As enrollment in more advanced math classes has increased, enrollment in basic math classes has decreased. Unfortunately, Loveless says, many of the students who have made the shift from basic math classes to algebra and geometry classes are poor math students based on their performance on NAEP.

There are about 120,000 “misplaced math students”, according to the report. These are students who scored in the bottom 10% on the NAEP but are enrolled in advanced math classes. Their enrollment in advanced math classes has ballooned from 8% in 2000 to 28.6% in 2005.

“Low achievers more than doubled as a proportion of advanced classes, increasing from 3.0 percent in 2000 to 7.8 percent in 2000,” the researcher writes. “Although appearing to be trivial, this small percentage adds up to approximately 120,000 students nationwide, a number that is growing and a phenomenon that, until now, has been viewed as an accomplishment, not a cause for worry.”

How far behind are misplaced students, Loveless asks. The average NAEP score for 8th-graders in advanced math classes in 291 while the misplaced 8th-graders score is 211. Loveless calculates that, based on the NAEP scores for 4th graders which is 238, misplaced students are performing at a 2nd-grade level.

“Advanced students score about 1 year above grade level,” the study says. “The misplaced students function about 7 grade levels below peers enrolled in the same courses.”

Misplaced students are more likely to come from poor families, according to the report: 69.8% qualify for the federal free or reduced-price lunch program. This is more than double the percentage for students in advanced classes (30.4%). They are also mostly black and Hispanic, about 77% vs. 32.3% of all 8th-graders nationwide. Only 20% report that their mothers graduated from college.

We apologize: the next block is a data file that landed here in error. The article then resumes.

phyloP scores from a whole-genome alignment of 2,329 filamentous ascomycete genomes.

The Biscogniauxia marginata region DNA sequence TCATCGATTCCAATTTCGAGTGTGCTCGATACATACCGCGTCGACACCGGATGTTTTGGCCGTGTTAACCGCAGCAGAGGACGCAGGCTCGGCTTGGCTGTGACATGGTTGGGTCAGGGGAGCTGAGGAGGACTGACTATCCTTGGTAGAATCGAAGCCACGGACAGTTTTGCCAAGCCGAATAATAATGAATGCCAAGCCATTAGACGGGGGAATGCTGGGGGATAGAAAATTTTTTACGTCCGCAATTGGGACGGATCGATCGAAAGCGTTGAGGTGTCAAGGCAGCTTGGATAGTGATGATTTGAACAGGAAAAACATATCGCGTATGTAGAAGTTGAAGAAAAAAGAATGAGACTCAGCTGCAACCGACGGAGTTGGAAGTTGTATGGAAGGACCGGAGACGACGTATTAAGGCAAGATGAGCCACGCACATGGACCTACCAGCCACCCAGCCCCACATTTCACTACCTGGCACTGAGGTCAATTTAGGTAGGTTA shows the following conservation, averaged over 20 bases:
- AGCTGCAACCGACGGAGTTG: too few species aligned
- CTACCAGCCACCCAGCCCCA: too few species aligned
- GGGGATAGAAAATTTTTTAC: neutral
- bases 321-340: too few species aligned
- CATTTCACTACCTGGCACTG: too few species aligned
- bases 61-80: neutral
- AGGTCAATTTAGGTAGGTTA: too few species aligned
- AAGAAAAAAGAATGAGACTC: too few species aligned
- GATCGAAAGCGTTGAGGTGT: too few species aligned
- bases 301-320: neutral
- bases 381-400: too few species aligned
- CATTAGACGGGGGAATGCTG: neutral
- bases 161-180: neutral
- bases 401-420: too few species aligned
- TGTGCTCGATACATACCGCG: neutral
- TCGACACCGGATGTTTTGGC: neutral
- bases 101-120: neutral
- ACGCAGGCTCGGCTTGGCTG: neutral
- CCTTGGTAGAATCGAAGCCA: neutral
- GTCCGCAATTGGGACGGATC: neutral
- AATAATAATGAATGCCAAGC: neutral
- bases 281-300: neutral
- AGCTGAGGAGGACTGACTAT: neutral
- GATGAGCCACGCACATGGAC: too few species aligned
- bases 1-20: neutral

No social benefit

Misplaced math students are more likely to attend a large, urban school that does not track math classes with the result that these classes serve a much wider range of math abilities than the typical 8th-grade class. Their teachers are less experienced, less credentialed and less well-prepared in math training than the typical teacher of advanced math, the report says.

“No social benefit is produced by placing students in classes for which they are unprepared,” the study says. “Indeed, it is difficult to imagine any educational benefit accruing to these students.” This does not just apply to the students in the 10th percentile or below.

“Are students at the 20th, 30th, or 40th percentiles on NAEP adequately prepared for algebra? According to Loveless, “They, too, function significantly below grade level in mathematics, and by including them in the pool of misplaced math students, the numbers skyrocket.”

“How Well Are American Students Learning,” by Tom Loveless, The 2008 Brown Center Report on American Education, The Brookings Institution, January 2009. The report may be accessed at: http://www.brookings.edu/reports/2007/1211_education_loveless.aspx